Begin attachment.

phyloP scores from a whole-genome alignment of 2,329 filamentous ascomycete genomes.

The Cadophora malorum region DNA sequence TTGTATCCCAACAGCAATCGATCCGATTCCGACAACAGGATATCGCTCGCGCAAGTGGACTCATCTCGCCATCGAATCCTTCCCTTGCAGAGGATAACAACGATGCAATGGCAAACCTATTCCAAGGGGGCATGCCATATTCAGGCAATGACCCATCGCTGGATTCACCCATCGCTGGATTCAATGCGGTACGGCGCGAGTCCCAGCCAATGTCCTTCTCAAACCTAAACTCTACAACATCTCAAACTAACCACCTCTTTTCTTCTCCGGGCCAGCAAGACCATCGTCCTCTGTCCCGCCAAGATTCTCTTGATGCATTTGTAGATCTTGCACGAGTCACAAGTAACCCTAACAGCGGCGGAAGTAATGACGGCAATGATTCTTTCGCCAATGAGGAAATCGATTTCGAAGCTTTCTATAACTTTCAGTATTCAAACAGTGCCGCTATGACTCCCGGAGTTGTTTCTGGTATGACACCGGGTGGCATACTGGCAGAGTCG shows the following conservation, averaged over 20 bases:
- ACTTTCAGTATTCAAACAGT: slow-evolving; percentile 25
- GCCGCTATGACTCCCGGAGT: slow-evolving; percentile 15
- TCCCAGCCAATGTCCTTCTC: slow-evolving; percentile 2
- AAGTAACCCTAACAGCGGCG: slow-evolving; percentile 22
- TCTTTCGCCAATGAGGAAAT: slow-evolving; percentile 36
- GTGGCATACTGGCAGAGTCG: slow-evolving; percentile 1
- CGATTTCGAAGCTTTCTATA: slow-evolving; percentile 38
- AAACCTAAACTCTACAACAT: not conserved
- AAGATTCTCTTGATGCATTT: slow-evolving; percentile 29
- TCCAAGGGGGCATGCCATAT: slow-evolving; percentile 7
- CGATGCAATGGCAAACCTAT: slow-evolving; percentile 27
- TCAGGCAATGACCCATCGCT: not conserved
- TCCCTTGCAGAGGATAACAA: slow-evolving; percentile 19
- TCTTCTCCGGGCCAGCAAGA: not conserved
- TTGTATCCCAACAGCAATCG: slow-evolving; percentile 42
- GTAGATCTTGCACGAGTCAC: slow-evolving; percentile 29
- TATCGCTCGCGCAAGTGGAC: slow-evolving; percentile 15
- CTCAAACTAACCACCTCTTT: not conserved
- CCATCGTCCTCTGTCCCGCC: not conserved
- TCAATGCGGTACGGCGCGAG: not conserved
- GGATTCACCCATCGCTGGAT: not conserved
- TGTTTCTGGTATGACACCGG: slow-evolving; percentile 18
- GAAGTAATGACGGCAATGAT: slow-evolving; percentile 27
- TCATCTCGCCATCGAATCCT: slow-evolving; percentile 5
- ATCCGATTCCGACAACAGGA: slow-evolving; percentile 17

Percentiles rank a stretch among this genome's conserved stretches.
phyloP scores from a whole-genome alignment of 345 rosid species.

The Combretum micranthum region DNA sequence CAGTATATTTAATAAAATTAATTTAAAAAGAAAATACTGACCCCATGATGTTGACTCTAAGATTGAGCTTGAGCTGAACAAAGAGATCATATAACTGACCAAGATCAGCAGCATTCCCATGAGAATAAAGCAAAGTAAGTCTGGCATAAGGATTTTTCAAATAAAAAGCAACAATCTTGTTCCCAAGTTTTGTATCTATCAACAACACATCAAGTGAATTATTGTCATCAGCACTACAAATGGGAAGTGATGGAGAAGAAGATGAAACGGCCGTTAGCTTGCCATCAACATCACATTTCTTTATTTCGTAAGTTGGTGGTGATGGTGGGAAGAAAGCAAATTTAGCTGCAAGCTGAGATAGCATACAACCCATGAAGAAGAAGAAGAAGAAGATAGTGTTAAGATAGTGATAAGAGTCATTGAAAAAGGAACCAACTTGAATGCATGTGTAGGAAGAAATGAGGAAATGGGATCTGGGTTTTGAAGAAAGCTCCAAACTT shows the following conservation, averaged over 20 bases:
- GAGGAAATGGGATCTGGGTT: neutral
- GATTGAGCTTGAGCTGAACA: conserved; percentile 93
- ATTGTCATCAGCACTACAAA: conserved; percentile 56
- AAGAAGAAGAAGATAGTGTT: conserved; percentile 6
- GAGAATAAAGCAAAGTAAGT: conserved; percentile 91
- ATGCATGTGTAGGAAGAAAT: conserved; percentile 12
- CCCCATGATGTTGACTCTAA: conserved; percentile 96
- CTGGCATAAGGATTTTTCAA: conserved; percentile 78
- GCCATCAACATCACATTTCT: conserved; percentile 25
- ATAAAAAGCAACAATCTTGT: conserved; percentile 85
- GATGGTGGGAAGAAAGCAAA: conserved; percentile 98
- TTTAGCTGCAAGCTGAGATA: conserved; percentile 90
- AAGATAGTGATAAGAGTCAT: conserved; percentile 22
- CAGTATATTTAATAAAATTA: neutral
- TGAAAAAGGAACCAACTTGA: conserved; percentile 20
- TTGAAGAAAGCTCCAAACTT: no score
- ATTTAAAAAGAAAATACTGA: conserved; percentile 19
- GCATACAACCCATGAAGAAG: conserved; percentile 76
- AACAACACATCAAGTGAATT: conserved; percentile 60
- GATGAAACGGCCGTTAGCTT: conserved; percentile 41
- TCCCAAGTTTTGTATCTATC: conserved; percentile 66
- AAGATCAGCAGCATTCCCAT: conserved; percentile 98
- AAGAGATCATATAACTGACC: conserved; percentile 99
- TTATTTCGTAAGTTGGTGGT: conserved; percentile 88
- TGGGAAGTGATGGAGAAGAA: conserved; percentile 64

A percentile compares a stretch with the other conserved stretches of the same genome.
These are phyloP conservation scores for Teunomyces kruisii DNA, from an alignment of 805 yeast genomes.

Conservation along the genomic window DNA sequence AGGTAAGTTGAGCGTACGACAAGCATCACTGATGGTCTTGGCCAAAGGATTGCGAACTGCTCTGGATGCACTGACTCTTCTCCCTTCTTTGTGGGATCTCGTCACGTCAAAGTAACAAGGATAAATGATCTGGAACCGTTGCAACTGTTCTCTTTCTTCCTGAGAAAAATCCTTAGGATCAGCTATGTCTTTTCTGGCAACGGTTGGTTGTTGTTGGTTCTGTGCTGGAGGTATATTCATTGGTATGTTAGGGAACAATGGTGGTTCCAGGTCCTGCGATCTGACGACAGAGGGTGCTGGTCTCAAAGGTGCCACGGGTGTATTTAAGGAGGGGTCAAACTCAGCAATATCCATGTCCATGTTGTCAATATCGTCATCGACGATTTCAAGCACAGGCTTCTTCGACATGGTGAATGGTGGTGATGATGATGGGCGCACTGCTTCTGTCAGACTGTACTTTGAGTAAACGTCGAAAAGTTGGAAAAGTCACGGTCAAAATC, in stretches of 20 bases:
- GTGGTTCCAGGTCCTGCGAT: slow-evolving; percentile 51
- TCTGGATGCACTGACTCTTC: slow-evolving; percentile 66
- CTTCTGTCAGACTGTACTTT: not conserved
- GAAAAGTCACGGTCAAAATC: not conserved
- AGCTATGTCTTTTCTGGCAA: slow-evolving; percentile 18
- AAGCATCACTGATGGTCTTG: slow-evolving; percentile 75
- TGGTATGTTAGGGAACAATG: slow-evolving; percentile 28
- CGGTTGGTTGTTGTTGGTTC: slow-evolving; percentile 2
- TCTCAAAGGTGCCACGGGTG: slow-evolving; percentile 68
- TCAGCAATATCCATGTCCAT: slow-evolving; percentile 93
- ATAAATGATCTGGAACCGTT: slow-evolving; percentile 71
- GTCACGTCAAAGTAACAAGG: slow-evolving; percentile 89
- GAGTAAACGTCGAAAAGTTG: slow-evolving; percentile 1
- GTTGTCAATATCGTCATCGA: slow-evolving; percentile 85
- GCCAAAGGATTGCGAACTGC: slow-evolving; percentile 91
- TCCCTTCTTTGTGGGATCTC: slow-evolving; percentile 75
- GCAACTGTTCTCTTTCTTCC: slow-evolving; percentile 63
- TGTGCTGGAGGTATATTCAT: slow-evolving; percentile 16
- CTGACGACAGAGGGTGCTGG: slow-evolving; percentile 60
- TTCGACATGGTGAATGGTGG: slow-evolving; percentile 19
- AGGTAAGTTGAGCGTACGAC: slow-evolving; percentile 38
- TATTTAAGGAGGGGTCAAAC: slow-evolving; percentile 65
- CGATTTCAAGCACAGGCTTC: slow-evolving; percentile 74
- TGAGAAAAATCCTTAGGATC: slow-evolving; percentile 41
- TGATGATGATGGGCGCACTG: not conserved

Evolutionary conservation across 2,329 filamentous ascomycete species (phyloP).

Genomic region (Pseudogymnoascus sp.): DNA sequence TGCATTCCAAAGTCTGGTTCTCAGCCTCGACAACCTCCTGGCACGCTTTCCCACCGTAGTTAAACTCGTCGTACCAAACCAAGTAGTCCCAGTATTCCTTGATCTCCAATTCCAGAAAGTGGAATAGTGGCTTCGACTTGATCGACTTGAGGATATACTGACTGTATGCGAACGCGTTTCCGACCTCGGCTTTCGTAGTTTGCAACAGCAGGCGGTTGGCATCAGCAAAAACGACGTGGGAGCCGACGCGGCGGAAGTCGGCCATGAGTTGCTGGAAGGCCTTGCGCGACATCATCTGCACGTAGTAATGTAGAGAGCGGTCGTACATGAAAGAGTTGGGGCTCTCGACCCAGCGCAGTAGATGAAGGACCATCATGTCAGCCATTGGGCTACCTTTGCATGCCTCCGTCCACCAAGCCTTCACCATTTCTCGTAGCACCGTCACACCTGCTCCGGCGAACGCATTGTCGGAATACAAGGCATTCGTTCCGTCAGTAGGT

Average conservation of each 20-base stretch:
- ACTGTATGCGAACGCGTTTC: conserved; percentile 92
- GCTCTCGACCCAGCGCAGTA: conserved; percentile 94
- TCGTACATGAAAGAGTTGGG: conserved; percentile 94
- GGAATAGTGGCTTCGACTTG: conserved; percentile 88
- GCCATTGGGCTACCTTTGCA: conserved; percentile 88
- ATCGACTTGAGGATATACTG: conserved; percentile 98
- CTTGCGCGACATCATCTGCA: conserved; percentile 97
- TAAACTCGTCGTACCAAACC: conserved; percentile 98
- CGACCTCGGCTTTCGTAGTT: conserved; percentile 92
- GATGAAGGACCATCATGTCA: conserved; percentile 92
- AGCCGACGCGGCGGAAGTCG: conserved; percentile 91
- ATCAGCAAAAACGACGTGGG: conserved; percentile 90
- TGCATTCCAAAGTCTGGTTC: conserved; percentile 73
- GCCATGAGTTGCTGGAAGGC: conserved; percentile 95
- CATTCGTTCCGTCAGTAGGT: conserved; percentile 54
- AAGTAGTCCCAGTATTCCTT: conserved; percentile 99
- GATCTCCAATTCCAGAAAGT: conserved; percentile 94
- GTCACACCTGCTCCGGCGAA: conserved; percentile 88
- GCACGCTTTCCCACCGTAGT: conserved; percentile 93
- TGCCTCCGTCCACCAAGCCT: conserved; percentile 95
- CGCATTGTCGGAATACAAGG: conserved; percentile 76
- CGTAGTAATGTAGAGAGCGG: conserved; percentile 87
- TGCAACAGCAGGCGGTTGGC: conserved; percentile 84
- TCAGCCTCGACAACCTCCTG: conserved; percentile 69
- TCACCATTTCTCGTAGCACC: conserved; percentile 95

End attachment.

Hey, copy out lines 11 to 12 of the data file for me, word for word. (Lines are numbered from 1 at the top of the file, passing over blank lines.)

- AAGATTCTCTTGATGCATTT: slow-evolving; percentile 29
- TCCAAGGGGGCATGCCATAT: slow-evolving; percentile 7